of plugging things together. Just like in
electrical engineering, people have
standard impedances for connectors and
then you know, if you build something
with one of those standard impedances,
you can plug it together with something
else like that's going to be our second
large topic: conventional interfaces. What
we're going to see is when. First we're
going to talk about the problem of
generic operations, which is the one I
alluded to, things like plus, that that
have to work with all different kinds of
data.
We talked about generic operations. Then
we're going to talk about really
large-scale structures. How do you put
together very large programs that model
the kinds of complex systems in the real
world that you'd like to model? And what
we're going to see is that there are two
very important metaphors for putting
together such systems. One is called
object-oriented programming, where you
sort of think of your system as a kind
of society full of little things that
interact by sending information between
them. And then the second one is
operations on aggregates, called streams,
where you think of a large system put
together, kind of like a signal
processing engineer puts together a
large electrical system. That's going to

be our second topic now the third thing we're going to come to. The third basic technique for controlling complexity is making new languages. Sometimes, when you're sort of overwhelmed by the complexity of a design, the way that you control that complexity is to pick a new design language, and the purpose of the new design language will be to highlight different aspects of the system. It'll suppress some kinds of details and emphasize other kinds of detail. This is going to be the sort of the most magical part of the course. We're going to start out by actually looking at the technology for building new computer languages and will be the first thing we're going to do is actually build in Lisp a problem we're going to express in Show more

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be our second topic now the third thing
we're going to come to. The third basic
technique for controlling complexity is
making new languages. Sometimes, when
you're sort of overwhelmed by the
complexity of a design, the way that you
control that complexity is to pick a new
design language, and the purpose of the
new design language will be to highlight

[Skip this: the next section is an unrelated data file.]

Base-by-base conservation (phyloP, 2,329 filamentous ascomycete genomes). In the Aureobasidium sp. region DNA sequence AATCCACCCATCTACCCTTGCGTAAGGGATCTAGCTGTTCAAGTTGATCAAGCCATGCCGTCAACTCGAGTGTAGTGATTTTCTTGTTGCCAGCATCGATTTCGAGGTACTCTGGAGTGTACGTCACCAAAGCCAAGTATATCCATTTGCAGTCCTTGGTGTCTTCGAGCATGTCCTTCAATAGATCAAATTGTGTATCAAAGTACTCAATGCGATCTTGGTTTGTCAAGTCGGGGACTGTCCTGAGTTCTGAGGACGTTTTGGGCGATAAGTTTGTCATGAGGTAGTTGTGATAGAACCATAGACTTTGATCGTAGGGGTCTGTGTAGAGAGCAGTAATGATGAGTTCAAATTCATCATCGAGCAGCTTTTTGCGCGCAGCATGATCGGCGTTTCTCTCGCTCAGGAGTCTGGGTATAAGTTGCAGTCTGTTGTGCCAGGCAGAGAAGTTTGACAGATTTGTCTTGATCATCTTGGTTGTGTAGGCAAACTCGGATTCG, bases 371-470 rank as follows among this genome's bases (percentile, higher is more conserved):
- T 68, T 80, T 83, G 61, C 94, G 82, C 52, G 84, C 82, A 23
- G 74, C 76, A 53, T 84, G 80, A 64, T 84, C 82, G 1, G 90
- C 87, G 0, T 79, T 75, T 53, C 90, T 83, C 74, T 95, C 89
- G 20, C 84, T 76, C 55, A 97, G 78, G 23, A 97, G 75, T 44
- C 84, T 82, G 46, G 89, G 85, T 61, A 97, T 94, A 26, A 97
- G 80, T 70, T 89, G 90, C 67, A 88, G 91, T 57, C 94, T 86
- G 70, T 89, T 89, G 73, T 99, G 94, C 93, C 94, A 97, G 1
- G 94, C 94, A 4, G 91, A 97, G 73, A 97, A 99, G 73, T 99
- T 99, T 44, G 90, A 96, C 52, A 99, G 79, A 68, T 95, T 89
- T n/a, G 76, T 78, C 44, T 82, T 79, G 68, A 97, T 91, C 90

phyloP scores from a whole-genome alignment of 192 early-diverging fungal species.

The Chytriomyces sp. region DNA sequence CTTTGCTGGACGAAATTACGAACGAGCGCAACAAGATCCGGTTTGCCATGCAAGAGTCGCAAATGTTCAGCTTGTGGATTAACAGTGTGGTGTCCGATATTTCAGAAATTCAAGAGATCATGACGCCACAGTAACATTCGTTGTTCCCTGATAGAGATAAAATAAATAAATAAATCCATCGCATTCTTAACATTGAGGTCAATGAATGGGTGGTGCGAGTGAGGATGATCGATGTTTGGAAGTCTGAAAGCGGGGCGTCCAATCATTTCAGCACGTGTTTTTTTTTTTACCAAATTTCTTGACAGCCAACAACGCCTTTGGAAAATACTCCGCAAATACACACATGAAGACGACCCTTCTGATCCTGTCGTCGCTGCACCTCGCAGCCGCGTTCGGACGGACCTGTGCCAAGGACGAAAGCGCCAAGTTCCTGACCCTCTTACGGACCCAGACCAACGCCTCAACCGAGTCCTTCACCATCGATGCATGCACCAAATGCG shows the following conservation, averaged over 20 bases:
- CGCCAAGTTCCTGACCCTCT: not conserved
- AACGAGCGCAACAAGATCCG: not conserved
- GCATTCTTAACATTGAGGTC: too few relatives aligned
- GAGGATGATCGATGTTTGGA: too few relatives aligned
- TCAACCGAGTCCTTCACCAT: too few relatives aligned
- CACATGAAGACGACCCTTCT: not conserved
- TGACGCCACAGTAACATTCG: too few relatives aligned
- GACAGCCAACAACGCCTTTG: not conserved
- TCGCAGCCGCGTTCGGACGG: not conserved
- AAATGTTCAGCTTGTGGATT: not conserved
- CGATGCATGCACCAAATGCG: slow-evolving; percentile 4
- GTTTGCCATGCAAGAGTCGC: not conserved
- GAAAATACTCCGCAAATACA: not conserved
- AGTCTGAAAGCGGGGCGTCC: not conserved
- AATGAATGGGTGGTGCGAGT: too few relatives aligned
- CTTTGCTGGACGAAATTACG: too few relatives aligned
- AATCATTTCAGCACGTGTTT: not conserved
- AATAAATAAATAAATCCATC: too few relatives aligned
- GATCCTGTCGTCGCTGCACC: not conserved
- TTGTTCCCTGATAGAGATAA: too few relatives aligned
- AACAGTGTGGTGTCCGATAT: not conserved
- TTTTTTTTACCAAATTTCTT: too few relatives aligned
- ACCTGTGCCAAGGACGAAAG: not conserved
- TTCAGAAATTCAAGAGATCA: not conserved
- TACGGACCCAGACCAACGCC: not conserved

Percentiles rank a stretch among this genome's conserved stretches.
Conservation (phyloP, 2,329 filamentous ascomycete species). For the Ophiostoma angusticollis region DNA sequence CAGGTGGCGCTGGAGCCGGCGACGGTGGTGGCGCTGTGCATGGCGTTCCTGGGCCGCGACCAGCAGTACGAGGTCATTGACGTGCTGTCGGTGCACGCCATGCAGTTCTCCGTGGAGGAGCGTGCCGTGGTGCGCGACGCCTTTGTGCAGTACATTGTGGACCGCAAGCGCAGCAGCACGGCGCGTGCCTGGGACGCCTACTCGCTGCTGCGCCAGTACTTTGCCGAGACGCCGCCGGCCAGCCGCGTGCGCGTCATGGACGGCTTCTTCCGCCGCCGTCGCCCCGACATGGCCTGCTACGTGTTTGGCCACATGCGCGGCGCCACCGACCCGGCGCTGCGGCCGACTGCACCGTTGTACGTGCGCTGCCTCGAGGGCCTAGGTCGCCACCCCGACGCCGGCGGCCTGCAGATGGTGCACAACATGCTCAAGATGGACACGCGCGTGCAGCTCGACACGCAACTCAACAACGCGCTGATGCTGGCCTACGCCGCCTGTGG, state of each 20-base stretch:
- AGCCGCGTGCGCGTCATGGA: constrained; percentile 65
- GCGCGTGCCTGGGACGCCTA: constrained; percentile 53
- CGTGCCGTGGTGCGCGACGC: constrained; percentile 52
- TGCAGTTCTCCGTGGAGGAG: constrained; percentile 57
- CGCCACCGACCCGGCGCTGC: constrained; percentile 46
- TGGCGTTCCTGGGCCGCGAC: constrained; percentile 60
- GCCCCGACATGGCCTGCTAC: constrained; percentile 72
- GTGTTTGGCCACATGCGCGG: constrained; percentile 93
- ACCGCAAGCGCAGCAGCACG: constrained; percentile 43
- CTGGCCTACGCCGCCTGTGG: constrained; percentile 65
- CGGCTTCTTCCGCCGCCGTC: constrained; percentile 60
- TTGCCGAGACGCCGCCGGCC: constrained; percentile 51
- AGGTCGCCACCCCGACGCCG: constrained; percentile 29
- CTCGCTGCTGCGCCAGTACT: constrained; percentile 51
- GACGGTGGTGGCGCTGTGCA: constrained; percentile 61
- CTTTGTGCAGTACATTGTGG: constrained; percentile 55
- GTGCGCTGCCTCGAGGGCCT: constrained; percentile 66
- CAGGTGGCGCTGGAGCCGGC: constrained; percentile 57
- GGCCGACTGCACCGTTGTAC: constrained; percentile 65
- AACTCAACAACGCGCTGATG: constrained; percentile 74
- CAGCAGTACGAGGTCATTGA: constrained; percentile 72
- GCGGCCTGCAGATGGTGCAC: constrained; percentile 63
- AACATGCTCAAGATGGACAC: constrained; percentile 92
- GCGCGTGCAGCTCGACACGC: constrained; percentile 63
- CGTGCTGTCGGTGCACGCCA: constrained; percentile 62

different aspects of the system. It'll
suppress some kinds of details and
emphasize other kinds of detail. This is
going to be the sort of the most magical
part of the course. We're going to start
out by actually looking at the
technology for building new computer
languages and will be the first thing
we're going to do is actually build in
Lisp a problem we're going to express in

list the process of interpreting list itself, and that's going to be a very sort of self circular thing. There's a little mystical symbol that have to do with that will see itself. The process of interpreting lists is sort of a, a giant wheel of two processes: apply an eval which sort of constantly reduce expressions to each other. Then we're gonna see all sorts of other magical things. Here's another, another magical system symbol. This is kind of the sort of the why operator, which is in some sense the expression of infinity inside our Sidra language. We'll take a look at that. In any case, this section of the course is called metalinguistic abstraction- talking abstract by talking about how you construct new languages. As I said, we're going to start out by looking at the process of Show more

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list the process of interpreting list
itself, and that's going to be a very
sort of self circular thing. There's a
little mystical symbol that have to do
with that will see itself. The process of
interpreting lists is sort of a, a giant
wheel of two processes: apply an eval
which sort of constantly reduce
expressions to each other. Then we're
gonna see all sorts of other magical
things. Here's another, another magical
system symbol. This is kind of the sort
of the why operator, which is in some
sense the expression of infinity inside
our
Sidra language. We'll take a look at that.
In any case, this section of the course
is called metalinguistic abstraction-
talking abstract
by talking about how you construct new
languages. As I said, we're going to start
out by looking at the process of

interpretation. We're going to look at this, apply eval loop and build lists. Then, just to show you that this is very general, we're going to use exactly the same technology to build a very different kind of language, so called logic programming language, where you don't really talk about procedures at all that have inputs and outputs. What you do is talk about relations between things. And then, finally, we're going to talk about how you implement these things very concretely on the very Show more

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interpretation. We're going to look at
this, apply eval loop and build lists.
Then, just to show you that this is very
general, we're going to use exactly the
same technology to build a very
different kind of language, so called
logic programming language, where you
don't really talk about procedures at
all that have inputs and outputs. What
you do is talk about relations between
things. And then, finally, we're going to
talk about how you implement these
things very concretely on the very

simplest kind of machines, even though we'll see something like this, which is: this is a picture of the of the chip, which is the Lisp interpreter that we will be talking about then in hardware, okay. Well, there's, there's an outline of the course. Three big topics: black out box abstraction, conventional interfaces, middle linguistic abstraction. Now, let's take a break now, and then we'll get started. [Music], [Applause]. Show more